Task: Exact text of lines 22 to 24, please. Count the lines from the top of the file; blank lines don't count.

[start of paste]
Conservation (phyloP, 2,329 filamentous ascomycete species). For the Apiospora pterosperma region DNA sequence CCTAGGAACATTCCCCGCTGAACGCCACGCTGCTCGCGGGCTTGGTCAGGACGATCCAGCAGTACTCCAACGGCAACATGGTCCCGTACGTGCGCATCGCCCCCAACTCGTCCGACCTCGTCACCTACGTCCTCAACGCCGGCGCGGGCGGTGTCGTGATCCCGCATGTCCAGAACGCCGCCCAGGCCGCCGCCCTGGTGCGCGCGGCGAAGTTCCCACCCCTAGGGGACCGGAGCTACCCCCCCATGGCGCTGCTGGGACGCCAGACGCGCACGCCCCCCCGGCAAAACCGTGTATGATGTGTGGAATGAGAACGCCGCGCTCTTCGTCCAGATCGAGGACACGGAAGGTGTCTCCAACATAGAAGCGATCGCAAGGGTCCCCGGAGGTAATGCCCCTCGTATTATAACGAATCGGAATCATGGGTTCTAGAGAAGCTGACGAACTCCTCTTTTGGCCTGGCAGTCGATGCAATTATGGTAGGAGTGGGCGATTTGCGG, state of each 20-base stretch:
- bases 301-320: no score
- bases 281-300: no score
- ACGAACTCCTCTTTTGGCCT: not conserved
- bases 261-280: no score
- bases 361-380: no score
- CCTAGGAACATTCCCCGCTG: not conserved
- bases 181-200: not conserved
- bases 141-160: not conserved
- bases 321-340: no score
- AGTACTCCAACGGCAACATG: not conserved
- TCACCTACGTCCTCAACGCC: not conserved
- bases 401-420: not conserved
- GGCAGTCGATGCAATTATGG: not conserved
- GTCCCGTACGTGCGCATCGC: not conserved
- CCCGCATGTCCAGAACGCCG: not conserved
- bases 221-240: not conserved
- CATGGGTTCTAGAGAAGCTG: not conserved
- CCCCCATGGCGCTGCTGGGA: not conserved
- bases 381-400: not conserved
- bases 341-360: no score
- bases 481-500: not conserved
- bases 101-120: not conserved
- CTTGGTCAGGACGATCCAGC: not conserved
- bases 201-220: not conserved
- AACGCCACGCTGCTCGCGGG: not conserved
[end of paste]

- bases 481-500: not conserved
- bases 101-120: not conserved
- CTTGGTCAGGACGATCCAGC: not conserved